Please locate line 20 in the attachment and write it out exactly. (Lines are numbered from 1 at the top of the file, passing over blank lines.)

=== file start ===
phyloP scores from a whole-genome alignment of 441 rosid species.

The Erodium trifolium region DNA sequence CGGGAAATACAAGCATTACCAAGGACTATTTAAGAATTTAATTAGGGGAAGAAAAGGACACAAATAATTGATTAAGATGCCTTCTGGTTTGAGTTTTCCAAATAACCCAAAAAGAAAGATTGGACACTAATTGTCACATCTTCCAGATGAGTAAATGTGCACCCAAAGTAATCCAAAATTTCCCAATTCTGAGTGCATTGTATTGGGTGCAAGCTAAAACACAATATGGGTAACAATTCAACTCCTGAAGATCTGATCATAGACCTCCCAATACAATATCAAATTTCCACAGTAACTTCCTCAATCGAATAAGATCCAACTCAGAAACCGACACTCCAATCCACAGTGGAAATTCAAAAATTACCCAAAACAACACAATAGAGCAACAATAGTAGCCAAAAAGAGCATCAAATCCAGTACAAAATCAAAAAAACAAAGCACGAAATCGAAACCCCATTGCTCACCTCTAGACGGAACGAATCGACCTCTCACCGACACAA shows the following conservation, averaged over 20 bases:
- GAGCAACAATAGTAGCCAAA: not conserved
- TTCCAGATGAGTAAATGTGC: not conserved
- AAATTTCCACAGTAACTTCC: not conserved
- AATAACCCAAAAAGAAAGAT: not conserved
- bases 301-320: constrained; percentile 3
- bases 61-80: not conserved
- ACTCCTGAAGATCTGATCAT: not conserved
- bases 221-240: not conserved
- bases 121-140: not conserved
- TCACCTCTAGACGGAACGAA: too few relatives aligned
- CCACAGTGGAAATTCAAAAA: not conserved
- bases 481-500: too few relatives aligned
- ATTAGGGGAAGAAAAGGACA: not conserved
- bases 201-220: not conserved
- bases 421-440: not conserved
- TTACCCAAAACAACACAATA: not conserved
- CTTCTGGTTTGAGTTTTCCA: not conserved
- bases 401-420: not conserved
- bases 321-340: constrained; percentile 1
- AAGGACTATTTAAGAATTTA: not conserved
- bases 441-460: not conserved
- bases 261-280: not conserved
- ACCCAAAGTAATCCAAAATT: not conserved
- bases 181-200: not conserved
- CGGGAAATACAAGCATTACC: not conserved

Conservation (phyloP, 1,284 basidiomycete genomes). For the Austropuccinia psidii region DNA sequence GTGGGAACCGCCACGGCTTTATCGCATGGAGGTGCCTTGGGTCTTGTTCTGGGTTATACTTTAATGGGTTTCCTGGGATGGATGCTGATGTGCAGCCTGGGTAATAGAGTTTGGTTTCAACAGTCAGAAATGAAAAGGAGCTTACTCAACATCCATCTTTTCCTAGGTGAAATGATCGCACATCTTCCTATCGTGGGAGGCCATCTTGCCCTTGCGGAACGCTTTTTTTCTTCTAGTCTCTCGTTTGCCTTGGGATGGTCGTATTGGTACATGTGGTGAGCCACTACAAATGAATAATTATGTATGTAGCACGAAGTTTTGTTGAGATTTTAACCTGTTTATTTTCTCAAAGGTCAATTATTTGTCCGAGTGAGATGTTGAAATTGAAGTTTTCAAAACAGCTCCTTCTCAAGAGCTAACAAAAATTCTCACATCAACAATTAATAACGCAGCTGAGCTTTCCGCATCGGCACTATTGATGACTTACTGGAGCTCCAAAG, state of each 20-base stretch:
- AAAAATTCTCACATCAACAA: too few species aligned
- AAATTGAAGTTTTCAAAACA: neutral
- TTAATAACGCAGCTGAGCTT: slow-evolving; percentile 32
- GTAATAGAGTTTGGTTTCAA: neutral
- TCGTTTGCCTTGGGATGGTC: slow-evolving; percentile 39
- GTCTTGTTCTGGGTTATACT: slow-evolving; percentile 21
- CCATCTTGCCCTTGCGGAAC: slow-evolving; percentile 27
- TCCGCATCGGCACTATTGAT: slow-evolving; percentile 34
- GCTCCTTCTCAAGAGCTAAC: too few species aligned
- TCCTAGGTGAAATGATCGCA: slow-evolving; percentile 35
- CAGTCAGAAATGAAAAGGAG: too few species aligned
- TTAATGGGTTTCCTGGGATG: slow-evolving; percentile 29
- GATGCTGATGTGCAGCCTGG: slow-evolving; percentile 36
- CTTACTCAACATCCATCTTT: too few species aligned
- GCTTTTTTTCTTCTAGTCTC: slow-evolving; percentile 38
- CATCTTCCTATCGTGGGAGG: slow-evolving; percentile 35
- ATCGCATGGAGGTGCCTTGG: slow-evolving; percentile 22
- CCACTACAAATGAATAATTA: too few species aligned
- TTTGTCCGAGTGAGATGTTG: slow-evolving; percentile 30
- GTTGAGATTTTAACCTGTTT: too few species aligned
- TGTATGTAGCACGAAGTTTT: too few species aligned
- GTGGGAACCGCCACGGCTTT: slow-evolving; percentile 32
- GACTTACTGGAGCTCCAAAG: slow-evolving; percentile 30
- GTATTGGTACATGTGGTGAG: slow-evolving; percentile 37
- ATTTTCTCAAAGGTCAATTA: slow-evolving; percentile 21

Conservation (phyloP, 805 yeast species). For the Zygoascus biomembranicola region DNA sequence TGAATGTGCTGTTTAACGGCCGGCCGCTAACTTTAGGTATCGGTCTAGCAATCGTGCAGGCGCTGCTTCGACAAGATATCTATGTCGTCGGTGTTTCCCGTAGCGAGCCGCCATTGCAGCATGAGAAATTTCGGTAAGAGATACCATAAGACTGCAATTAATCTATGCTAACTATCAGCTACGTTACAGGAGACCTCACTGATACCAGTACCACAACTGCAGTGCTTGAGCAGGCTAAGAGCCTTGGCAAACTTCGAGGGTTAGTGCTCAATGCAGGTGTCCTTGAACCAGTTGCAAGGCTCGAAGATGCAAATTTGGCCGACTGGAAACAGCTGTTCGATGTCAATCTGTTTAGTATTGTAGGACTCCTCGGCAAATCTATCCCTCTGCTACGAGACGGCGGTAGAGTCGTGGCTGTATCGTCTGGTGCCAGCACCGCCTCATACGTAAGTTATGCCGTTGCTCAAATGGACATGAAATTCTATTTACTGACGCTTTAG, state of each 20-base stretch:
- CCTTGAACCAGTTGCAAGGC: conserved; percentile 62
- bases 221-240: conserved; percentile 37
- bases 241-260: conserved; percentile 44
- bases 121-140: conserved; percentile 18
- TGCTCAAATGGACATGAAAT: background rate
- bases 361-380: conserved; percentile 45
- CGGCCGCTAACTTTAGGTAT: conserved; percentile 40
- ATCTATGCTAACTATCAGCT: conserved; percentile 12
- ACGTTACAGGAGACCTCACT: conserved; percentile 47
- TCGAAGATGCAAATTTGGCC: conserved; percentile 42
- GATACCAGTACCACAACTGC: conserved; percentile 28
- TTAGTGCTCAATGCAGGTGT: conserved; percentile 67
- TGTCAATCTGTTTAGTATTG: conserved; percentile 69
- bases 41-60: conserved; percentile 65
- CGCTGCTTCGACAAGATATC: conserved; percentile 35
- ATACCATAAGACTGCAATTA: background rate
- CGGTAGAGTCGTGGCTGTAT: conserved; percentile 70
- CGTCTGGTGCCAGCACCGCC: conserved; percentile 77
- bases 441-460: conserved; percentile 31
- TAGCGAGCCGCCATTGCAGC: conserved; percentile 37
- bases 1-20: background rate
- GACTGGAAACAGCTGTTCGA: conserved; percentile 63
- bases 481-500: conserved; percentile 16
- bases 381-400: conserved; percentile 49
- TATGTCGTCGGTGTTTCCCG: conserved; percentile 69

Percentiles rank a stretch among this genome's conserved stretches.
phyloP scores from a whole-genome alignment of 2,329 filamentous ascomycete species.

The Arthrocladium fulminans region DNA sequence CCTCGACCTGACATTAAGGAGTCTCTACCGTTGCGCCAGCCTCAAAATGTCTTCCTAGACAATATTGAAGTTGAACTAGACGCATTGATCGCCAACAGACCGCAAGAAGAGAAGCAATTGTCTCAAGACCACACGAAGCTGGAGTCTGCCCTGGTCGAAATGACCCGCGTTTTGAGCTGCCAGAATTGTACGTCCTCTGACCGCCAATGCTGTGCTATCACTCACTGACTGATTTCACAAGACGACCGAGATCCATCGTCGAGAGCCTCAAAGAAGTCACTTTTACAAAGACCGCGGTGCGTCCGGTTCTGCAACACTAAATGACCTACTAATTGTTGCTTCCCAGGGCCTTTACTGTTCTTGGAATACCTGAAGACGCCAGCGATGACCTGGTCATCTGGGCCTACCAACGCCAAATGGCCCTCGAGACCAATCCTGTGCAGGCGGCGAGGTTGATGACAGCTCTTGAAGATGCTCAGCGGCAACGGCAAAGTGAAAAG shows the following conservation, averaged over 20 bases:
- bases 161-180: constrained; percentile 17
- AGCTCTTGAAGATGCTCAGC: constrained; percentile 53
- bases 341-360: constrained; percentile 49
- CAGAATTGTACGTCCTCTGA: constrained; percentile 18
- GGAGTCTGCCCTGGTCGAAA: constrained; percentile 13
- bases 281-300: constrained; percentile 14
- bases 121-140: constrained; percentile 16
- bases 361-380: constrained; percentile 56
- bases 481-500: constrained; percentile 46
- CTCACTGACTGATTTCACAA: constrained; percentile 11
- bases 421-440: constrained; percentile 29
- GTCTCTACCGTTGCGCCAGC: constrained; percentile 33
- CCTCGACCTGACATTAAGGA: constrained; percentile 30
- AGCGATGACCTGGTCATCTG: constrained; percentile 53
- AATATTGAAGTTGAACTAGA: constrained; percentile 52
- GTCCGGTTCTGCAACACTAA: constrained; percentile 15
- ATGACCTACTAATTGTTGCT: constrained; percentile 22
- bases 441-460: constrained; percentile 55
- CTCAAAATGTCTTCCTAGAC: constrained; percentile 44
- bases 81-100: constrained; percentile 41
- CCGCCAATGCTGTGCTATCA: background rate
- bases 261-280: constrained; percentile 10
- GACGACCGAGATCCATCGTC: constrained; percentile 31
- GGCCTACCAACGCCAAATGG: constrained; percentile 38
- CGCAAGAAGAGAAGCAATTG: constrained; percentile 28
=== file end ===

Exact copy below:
- bases 401-420: not conserved